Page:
Why the editor of this BBC World Service programme found it news-worthy to advance a conspiracy theory promoted by anti-Israel activists and cooked up by someone widely held to be a lobbyist for the Iranian regime is a mystery.

No less notable is the fact that Estrin’s account fails to clarify to listeners the political motives behind the ‘camaraderie’ of the Palestinian activists he cites: the attempt to paint Palestinian rioters and African-American demonstrators in Ferguson as mutual victims of racist policies. That motive can be easily discerned in the statement of solidarity signed, among others, by two of the people quoted in his report – Mariam Barghouti and Linah Alsaafin – which includes the following in its preamble as it appeared on Electronic Intifada.

“Although Ferguson and Palestine are two different contexts, both places and their people are fighting against white supremacist regimes of oppression which continue to view them as “disposable others” and act accordingly.” […]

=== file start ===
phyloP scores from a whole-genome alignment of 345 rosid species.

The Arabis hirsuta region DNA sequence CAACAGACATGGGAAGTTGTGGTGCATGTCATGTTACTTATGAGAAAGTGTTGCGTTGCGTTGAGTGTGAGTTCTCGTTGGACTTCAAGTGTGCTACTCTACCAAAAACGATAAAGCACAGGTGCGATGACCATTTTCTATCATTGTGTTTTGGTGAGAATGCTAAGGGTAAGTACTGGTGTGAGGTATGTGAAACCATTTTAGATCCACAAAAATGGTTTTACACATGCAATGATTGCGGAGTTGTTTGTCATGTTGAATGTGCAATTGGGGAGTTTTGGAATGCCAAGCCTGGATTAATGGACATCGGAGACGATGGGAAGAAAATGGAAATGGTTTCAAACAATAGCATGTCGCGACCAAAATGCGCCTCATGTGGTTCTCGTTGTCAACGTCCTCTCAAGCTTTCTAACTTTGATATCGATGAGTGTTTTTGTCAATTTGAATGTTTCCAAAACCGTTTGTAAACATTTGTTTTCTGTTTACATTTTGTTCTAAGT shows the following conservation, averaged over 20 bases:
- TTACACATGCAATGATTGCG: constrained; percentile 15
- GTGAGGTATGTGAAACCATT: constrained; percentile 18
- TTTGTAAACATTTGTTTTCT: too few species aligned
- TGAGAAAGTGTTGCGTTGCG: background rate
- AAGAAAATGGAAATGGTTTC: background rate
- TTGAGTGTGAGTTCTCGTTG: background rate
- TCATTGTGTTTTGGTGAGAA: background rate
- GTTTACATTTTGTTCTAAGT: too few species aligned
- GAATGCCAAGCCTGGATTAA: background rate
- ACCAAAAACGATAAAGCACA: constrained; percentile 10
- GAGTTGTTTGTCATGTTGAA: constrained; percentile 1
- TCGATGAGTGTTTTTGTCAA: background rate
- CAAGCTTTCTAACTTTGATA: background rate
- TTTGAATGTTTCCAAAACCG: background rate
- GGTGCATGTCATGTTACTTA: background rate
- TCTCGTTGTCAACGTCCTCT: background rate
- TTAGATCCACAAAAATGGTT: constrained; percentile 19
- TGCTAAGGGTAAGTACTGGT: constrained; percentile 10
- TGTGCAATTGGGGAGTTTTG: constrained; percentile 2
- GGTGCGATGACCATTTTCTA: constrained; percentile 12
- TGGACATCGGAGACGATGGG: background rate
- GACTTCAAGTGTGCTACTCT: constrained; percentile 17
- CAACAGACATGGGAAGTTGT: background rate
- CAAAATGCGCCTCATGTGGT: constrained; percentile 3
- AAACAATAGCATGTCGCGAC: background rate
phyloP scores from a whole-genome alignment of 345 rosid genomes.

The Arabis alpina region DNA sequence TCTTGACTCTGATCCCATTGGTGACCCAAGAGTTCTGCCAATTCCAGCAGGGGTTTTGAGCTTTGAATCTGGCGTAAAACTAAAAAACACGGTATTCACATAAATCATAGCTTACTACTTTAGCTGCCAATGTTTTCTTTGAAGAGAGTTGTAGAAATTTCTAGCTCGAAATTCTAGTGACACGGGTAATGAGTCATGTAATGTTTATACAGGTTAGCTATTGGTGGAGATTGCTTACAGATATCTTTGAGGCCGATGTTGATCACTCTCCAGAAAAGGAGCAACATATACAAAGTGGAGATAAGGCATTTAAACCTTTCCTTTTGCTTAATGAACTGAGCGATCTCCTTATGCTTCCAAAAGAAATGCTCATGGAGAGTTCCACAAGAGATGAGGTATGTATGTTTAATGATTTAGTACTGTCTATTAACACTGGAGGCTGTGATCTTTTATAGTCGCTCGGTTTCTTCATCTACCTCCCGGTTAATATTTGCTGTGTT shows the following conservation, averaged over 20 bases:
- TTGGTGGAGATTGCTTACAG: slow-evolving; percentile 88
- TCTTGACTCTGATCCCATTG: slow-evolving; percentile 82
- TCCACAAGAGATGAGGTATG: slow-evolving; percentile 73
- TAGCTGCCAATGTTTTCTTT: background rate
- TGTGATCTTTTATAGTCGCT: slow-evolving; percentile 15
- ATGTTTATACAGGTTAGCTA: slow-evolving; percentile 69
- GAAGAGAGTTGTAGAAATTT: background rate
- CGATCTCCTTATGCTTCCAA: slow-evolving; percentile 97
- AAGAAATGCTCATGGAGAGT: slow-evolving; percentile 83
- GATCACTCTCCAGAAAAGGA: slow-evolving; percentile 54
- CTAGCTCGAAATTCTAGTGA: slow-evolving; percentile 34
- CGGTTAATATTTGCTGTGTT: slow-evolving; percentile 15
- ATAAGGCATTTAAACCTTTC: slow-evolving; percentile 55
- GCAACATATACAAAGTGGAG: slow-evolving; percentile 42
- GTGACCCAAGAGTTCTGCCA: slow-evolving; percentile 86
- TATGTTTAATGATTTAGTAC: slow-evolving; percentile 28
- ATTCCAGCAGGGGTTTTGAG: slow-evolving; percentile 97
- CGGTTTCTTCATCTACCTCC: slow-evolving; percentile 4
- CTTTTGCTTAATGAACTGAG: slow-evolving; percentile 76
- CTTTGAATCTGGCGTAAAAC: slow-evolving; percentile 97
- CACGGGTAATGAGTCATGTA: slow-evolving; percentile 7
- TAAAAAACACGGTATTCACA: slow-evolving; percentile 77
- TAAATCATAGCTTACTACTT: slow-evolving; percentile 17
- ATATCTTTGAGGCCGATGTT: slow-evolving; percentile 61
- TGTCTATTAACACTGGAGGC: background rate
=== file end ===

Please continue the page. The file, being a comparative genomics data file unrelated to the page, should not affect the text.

“But the Civil Rights, anti-apartheid and anti-colonial movements in the United States, South Africa and foreign colonies across the African continent in the past offer us various models from which we should learn. In the present, Palestinians (though this does not apply to sell-outs such as Mahmoud Abbas and his minions) stand up against the despotism which the US, the settler-colony known as Israel, and various European and Arab governments embody.”

In other words, BBC World Service radio has provided free publicity for a political campaign which seeks to promote the inaccurate notion of Israelis as “white colonialists” and to procure sympathy and support for anti-Israel activism and terrorism by depicting those involved as ‘civil rights’ campaigners.

Far from assisting BBC audiences to build an “understanding of international issues“, this thinly disguised promotion of political activism does the exact opposite.